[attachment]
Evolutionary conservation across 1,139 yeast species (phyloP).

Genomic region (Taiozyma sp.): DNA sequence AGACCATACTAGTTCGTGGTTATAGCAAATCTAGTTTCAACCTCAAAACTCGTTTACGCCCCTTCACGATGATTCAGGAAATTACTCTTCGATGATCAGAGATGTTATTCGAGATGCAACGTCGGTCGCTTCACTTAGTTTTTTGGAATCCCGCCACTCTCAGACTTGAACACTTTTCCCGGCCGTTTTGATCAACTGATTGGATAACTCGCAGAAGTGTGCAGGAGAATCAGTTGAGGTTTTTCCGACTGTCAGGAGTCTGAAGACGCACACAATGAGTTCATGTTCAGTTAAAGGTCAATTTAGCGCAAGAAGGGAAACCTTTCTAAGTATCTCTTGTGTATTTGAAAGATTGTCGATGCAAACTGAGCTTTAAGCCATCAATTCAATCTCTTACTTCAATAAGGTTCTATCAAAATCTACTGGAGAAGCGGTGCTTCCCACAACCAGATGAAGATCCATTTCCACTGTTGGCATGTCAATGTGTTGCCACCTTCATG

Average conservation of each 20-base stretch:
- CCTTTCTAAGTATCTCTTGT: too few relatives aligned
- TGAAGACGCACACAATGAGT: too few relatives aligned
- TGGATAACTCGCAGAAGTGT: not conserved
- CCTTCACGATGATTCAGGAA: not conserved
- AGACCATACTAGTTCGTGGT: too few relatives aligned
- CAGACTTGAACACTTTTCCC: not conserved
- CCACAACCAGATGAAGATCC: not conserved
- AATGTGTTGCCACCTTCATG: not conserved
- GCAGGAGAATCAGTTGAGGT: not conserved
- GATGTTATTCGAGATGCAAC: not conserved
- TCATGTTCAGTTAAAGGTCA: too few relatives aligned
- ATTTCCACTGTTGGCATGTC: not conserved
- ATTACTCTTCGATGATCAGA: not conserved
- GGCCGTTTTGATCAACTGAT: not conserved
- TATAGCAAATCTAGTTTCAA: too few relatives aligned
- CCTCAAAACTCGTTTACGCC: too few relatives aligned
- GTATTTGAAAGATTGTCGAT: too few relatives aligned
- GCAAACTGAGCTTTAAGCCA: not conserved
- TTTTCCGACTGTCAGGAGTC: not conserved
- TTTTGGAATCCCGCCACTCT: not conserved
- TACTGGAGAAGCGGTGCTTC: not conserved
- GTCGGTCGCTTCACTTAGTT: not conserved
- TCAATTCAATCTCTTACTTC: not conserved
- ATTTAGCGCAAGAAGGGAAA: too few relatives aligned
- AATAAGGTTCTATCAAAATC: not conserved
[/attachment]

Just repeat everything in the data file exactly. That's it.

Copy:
Evolutionary conservation across 1,139 yeast species (phyloP).

Genomic region (Taiozyma sp.): DNA sequence AGACCATACTAGTTCGTGGTTATAGCAAATCTAGTTTCAACCTCAAAACTCGTTTACGCCCCTTCACGATGATTCAGGAAATTACTCTTCGATGATCAGAGATGTTATTCGAGATGCAACGTCGGTCGCTTCACTTAGTTTTTTGGAATCCCGCCACTCTCAGACTTGAACACTTTTCCCGGCCGTTTTGATCAACTGATTGGATAACTCGCAGAAGTGTGCAGGAGAATCAGTTGAGGTTTTTCCGACTGTCAGGAGTCTGAAGACGCACACAATGAGTTCATGTTCAGTTAAAGGTCAATTTAGCGCAAGAAGGGAAACCTTTCTAAGTATCTCTTGTGTATTTGAAAGATTGTCGATGCAAACTGAGCTTTAAGCCATCAATTCAATCTCTTACTTCAATAAGGTTCTATCAAAATCTACTGGAGAAGCGGTGCTTCCCACAACCAGATGAAGATCCATTTCCACTGTTGGCATGTCAATGTGTTGCCACCTTCATG

Average conservation of each 20-base stretch:
- CCTTTCTAAGTATCTCTTGT: too few relatives aligned
- TGAAGACGCACACAATGAGT: too few relatives aligned
- TGGATAACTCGCAGAAGTGT: not conserved
- CCTTCACGATGATTCAGGAA: not conserved
- AGACCATACTAGTTCGTGGT: too few relatives aligned
- CAGACTTGAACACTTTTCCC: not conserved
- CCACAACCAGATGAAGATCC: not conserved
- AATGTGTTGCCACCTTCATG: not conserved
- GCAGGAGAATCAGTTGAGGT: not conserved
- GATGTTATTCGAGATGCAAC: not conserved
- TCATGTTCAGTTAAAGGTCA: too few relatives aligned
- ATTTCCACTGTTGGCATGTC: not conserved
- ATTACTCTTCGATGATCAGA: not conserved
- GGCCGTTTTGATCAACTGAT: not conserved
- TATAGCAAATCTAGTTTCAA: too few relatives aligned
- CCTCAAAACTCGTTTACGCC: too few relatives aligned
- GTATTTGAAAGATTGTCGAT: too few relatives aligned
- GCAAACTGAGCTTTAAGCCA: not conserved
- TTTTCCGACTGTCAGGAGTC: not conserved
- TTTTGGAATCCCGCCACTCT: not conserved
- TACTGGAGAAGCGGTGCTTC: not conserved
- GTCGGTCGCTTCACTTAGTT: not conserved
- TCAATTCAATCTCTTACTTC: not conserved
- ATTTAGCGCAAGAAGGGAAA: too few relatives aligned
- AATAAGGTTCTATCAAAATC: not conserved